Can the Volt electrify General Motors?
“(General Motors) turns 100 this year, but amid the birthday celebrations it can expect a slap in the face: in 2008 GM is likely to be demoted to No. 2 among the world’s carmakers. Memories of past glory make being overtaken by Toyota all the more galling. In the 1950s and 1960s, GM poured forth a stream of innovations in design and technology. In the 1960s, it manufactured nearly 60 percent of the cars sold in America. Then, of course, the Japanese arrived, the energy crisis hit, and GM began to look like the company that never missed an opportunity to miss an opportunity”
Jonathan Rauch, The Atlantic Monthly (July-August 2008)
Jonathan Rauch’s scathing witticism about GM (“the company that never missed an opportunity to miss an opportunity”) looks cruel until you consider the history. In the 1970s, with petroleum prices shooting to unheard-of levels, GM proved incapable of building a decent small car. In the 1980s, when the Japanese began redefining quality, GM failed to respond in time. The 1990s was the era of the SUV and the minivan, and GM was again caught napping.
In this decade, GM abandoned the race for the first hybrid vehicle, leaving Toyota the space in which to introduce its successful Prius model. And as Prius won accolades for being environmentally friendly, GM prominently made the Hummer range its poster-child. Hummers may be all the rage amongst Kenya’s politicians and others challenged by taste, but they are proving to be a major liability for GM.
But now, the car-making giant is learning to dance again. Against all expectation, GM has thrown everything into a ‘bet-the-company’ strategy that will either propel it back into world leadership – or will cement its reputation for backing the wrong horses.
Rauch’s article was about the Chevrolet Volt, a new kind of electric hybrid. Andrew Farah, the project’s chief engineer, says about the concept car: “Yes, there’s a lot of risk. And yes, that’s OK. It’s not a program for the faint of heart.”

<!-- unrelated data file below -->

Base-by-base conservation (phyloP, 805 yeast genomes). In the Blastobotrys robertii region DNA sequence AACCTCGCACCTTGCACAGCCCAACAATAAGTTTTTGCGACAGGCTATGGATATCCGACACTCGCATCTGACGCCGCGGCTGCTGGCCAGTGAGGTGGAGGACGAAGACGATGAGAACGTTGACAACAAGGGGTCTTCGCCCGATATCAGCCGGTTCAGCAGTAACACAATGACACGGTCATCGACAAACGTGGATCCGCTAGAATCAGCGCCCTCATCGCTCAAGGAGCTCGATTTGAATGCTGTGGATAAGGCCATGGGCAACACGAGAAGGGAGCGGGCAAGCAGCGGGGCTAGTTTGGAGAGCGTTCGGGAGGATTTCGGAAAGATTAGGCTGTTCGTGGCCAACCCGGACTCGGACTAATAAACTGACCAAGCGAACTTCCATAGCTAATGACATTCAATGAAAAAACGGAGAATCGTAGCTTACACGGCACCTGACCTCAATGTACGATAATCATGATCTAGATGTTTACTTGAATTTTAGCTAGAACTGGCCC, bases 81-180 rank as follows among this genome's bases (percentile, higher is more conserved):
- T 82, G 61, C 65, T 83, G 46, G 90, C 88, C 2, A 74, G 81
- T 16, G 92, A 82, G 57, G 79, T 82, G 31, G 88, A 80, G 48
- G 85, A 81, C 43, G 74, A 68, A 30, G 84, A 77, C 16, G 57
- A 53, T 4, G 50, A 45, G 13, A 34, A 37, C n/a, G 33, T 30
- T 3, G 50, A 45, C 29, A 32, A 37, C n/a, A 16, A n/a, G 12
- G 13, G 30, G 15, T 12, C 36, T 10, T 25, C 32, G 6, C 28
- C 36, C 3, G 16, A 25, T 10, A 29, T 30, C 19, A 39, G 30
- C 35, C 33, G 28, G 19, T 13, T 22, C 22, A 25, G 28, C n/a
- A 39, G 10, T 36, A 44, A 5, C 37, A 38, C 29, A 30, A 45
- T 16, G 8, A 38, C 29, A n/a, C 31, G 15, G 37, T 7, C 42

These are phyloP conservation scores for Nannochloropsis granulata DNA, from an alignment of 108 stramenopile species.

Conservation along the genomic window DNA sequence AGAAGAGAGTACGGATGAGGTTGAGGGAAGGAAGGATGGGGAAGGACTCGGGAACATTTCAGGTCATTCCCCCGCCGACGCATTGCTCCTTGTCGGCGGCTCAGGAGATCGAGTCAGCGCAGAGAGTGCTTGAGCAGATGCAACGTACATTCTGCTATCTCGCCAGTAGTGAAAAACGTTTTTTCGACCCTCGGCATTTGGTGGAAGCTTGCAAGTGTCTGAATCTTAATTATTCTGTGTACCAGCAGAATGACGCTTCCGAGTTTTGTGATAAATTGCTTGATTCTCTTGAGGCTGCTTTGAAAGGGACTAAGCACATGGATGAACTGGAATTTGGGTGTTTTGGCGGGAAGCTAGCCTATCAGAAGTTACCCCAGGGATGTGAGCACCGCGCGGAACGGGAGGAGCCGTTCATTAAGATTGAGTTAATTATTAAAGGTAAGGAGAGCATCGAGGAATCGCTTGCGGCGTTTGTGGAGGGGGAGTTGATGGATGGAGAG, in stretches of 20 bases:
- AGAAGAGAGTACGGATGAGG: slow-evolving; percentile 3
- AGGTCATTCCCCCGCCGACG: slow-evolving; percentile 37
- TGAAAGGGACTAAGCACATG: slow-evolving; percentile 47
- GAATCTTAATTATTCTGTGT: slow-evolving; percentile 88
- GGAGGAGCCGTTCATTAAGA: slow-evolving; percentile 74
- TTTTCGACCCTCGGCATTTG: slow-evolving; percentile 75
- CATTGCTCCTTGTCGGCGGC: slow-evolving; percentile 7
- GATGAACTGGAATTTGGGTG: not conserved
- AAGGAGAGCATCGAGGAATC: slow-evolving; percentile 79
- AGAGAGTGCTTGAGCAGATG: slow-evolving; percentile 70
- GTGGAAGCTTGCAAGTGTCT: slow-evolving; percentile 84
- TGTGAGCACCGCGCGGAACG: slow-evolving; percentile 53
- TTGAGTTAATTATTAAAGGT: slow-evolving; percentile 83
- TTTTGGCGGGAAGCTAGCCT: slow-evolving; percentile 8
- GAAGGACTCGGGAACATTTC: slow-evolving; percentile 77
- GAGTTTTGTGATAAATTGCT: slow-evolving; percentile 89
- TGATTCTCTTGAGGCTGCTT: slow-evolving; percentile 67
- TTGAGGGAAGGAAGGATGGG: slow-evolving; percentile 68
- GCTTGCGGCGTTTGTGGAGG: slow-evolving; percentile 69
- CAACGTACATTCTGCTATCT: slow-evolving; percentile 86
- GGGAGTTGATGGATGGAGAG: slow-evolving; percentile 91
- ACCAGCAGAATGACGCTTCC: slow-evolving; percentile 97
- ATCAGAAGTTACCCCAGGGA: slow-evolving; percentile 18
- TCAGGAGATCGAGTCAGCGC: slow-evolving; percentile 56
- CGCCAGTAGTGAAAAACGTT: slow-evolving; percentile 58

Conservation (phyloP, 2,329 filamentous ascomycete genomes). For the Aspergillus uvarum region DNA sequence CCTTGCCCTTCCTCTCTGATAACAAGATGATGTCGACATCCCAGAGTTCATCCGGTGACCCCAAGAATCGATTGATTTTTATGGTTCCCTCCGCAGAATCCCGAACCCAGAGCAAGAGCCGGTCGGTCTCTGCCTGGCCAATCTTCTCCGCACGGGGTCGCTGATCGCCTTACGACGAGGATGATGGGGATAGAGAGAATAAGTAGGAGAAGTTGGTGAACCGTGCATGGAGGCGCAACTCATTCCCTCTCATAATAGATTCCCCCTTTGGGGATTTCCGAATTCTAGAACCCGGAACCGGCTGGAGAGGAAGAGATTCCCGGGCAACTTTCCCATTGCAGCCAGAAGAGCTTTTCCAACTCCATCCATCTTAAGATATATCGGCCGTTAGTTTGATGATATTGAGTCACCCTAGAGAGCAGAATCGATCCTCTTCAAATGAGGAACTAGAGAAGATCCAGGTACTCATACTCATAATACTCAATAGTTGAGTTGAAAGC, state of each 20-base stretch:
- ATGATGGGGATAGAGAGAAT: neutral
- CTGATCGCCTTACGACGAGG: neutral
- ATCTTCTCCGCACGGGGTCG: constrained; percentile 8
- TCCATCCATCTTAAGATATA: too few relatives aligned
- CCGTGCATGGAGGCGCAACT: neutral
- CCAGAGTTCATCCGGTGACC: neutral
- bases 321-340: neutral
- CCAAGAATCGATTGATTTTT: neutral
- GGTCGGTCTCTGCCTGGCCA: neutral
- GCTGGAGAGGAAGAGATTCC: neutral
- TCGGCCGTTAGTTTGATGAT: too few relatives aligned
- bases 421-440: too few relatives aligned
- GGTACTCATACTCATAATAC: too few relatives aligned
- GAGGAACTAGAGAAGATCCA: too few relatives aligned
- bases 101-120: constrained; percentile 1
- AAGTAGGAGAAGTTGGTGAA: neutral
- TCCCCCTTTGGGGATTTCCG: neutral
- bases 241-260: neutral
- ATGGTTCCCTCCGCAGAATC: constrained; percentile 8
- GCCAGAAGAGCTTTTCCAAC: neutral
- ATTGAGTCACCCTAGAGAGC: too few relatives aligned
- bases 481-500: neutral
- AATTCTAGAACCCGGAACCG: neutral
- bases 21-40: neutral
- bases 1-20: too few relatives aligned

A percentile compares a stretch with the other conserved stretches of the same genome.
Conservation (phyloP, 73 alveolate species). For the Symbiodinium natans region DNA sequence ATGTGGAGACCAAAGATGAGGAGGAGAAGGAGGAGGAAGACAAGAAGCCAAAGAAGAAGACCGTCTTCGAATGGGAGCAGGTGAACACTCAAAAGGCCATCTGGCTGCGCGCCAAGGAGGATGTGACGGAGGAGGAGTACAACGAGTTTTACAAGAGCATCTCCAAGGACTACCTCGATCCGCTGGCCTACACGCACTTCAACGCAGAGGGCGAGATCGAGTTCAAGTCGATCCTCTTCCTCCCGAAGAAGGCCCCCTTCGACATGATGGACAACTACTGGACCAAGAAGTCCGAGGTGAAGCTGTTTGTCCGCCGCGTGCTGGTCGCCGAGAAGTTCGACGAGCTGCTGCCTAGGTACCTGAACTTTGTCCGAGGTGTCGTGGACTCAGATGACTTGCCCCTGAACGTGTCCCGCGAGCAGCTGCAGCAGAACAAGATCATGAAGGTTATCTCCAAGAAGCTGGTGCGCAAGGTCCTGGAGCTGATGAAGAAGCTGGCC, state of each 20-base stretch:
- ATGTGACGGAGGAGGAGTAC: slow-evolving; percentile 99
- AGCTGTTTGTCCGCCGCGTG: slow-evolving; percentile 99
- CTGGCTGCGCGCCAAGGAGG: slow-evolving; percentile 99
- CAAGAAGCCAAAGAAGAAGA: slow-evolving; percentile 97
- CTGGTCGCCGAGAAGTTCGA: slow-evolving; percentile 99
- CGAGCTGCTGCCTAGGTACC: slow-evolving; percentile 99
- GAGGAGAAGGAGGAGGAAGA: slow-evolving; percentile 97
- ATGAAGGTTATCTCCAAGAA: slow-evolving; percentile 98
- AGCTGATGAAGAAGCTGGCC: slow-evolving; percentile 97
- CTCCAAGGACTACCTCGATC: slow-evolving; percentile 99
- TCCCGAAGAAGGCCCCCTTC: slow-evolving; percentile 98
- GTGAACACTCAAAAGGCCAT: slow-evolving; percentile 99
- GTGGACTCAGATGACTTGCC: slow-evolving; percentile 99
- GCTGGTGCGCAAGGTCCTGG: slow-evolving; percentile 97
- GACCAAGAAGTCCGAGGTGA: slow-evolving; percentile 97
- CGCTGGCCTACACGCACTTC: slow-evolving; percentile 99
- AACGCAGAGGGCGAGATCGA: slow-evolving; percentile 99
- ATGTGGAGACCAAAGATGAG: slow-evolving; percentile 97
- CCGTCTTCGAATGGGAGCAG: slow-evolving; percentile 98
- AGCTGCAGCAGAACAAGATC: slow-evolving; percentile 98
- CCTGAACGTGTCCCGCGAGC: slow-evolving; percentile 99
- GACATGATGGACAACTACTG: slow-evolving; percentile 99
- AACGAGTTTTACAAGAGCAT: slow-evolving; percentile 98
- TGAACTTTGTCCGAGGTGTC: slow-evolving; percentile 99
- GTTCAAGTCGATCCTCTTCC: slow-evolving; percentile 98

Not exactly words to reassure conservative board directors, but GM is not playing safe anymore. The Volt is a neat inversion of the hybrid idea: It will charge up overnight from a standard electrical socket. Then, it will go around 60 km on a charge. A small petrol engine will kick in to drive a generator to maintain the charge, after which the car can go on for hundreds of kilometres. In other words, the Volt is an electric car with petrol assist, rather than the other way round. The energy and monetary savings will be immense.
Will it work? This is a bold new step for GM, and sceptics abound. But competitors from BMW to Nissan are paying attention. And most tellingly, Toyota announced plans for a similar inverted hybrid. That may be worrying for GM, but it does one very important thing: it turns Toyota into a follower again. That is very, very satisfying for GM.
The wider point is this: size is nothing, history is nothing. Innovation can render anything and anyone obsolete. GM is back in the innovation game, and that is a very good thing for the industry and for car-buyers. Plug-in car, anyone?
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